Elk and mule deer harvest on the Rocky Mountain Front continues to lag behind long-term averages, probably because of continued mild weather, a state wildlife biologist said.
“Mild weather continues to be a significant factor in slowing harvest success along with hunter participation,” said Brent Lonner, Fish, Wildlife and Parks wildlife biologist.
Elk harvest is 41 percent below the 10-year average, and mule deer numbers are 54 percent below the 10-year average.
White-tailed deer harvest, however, is up slightly over the long-term average.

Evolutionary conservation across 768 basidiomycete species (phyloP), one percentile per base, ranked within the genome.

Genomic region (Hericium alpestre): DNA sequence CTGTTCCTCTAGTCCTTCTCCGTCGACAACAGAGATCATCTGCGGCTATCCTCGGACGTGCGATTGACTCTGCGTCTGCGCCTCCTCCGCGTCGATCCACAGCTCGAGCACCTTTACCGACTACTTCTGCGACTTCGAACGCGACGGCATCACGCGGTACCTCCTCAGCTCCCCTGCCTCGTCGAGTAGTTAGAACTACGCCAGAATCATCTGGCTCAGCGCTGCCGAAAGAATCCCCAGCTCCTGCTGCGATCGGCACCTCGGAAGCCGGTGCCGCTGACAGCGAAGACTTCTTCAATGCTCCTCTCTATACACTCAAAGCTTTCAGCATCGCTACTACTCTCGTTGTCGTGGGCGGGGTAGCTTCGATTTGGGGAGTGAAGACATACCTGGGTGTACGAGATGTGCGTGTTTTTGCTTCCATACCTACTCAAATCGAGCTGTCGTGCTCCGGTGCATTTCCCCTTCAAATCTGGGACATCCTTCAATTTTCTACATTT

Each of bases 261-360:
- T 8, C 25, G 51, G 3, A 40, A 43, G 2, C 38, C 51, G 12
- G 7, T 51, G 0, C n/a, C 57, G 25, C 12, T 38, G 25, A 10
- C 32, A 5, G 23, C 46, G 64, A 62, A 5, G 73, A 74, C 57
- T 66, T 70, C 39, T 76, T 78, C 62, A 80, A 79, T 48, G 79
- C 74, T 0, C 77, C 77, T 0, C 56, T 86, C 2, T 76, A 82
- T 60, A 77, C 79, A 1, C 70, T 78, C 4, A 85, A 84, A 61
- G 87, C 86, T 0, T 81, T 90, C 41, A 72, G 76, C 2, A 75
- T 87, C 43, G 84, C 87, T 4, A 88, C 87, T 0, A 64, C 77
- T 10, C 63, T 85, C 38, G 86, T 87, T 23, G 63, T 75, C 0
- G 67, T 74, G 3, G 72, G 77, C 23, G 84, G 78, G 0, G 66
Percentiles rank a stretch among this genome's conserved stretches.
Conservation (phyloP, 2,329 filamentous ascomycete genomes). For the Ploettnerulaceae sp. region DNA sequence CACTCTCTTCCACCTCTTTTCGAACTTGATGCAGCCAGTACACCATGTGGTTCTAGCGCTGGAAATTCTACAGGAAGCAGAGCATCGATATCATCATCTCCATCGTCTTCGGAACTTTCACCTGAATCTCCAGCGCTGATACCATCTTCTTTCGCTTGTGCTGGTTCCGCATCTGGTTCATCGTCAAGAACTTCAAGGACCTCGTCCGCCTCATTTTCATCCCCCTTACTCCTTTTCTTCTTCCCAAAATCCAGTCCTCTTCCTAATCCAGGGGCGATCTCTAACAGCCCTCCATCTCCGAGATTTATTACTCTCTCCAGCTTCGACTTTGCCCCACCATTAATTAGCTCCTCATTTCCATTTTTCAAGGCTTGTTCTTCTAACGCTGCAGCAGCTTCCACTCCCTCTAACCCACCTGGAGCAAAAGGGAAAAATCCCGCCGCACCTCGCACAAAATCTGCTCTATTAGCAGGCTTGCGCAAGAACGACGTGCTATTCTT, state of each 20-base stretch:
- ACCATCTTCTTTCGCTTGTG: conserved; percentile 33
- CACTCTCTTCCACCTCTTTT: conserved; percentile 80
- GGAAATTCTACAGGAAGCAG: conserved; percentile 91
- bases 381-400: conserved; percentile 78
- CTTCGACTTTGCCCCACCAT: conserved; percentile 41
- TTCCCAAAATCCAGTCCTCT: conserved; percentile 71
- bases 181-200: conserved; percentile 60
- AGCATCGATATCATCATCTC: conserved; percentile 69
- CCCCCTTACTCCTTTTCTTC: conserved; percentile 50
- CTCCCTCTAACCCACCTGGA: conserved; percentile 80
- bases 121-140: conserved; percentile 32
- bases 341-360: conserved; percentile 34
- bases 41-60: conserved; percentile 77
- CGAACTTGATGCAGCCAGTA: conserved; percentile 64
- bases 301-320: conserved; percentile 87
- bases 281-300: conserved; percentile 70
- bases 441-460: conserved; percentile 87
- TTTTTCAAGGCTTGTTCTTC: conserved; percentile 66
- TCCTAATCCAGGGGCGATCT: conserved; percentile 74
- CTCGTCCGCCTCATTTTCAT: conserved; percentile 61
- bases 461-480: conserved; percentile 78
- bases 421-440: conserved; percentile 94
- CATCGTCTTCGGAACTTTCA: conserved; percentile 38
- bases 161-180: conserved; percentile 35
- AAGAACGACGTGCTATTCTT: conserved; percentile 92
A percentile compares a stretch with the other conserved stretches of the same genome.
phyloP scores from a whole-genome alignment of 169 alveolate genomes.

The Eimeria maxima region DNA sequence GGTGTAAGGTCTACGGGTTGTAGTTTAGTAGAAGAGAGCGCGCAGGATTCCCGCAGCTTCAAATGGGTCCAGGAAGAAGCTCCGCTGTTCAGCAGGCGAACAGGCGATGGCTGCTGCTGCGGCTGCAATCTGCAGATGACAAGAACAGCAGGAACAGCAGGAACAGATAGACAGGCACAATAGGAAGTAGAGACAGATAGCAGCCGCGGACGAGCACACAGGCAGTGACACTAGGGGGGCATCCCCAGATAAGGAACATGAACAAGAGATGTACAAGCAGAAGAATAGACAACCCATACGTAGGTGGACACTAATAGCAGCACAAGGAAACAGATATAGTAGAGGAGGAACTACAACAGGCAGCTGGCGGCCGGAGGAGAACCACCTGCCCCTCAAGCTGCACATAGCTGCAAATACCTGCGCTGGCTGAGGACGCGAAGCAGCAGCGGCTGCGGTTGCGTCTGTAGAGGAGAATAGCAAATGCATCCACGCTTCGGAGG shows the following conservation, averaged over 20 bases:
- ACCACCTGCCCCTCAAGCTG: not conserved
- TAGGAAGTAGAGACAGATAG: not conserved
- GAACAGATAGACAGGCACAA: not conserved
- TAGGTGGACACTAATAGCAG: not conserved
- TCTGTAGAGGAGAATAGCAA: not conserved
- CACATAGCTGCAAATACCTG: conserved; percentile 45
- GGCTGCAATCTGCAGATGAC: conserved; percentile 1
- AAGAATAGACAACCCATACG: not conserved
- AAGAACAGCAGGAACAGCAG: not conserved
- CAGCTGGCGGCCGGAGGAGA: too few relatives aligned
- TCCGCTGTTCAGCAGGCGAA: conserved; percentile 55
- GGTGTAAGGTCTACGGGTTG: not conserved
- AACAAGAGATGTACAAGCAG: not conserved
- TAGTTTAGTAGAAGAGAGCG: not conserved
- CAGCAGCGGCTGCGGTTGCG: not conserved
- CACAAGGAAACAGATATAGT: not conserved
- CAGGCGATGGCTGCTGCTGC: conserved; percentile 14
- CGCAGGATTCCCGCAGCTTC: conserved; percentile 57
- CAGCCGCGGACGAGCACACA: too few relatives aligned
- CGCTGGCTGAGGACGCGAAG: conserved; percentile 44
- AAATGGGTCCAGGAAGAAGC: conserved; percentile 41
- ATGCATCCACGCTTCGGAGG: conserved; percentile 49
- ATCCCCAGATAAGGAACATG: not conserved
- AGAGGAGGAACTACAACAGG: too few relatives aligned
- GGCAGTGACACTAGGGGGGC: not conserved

“White-tailed deer harvest is 6% above the 10-year average,” Lonner said. “Increased antlerless harvest continues to be the driving factor for above average harvest.”
The numbers were collected at FWP’s check station in Augusta, FWP Region 4’s sole biological check station, and apply only to a handful of hunting districts on the Rocky Mountain Front.
Elk hunters this season have brought in 68 animals (33 bulls, 32 cows and 3 calves) compared to the 10-year average of 115 elk.
Mule deer at the check station have numbered 47 (41 bucks, five does and one fawn). The 10-year average is 87 animals.
White-tailed deer numbers this year in Augusta stand at 82 (25 bucks, 43 does and 14 fawn), while the 10-year average is 77.
The big game general season ends Nov. 25.